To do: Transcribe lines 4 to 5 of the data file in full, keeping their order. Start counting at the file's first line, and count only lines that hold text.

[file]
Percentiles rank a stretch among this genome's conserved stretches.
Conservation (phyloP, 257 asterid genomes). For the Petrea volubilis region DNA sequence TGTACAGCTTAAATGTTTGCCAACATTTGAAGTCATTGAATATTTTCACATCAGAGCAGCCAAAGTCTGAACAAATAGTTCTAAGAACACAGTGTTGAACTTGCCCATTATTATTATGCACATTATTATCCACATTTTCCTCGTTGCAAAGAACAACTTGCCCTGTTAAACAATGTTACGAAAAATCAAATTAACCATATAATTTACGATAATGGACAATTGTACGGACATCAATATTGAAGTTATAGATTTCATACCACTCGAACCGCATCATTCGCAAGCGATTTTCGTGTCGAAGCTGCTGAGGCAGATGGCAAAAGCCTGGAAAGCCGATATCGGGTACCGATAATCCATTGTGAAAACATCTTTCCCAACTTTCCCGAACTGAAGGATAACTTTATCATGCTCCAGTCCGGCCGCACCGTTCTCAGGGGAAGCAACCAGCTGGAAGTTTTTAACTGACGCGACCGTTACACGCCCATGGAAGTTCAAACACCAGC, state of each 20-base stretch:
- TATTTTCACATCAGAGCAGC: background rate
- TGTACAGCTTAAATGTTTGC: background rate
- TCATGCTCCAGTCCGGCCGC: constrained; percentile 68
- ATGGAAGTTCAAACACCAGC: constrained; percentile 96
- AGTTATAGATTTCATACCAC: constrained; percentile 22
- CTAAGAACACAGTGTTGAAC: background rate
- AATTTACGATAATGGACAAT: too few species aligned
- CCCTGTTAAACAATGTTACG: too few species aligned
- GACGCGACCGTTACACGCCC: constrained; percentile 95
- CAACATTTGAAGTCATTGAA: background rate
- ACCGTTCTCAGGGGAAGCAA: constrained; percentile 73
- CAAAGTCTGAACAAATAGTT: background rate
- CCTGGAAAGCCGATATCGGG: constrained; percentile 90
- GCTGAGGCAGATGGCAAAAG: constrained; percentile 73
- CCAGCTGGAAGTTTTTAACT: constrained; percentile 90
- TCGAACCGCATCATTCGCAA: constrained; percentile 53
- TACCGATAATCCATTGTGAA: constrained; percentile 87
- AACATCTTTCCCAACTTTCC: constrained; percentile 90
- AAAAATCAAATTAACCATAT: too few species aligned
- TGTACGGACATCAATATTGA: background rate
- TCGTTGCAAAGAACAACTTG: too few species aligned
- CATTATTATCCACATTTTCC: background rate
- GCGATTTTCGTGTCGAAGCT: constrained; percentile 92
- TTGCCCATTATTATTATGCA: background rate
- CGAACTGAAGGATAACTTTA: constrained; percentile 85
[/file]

- TGTACAGCTTAAATGTTTGC: background rate
- TCATGCTCCAGTCCGGCCGC: constrained; percentile 68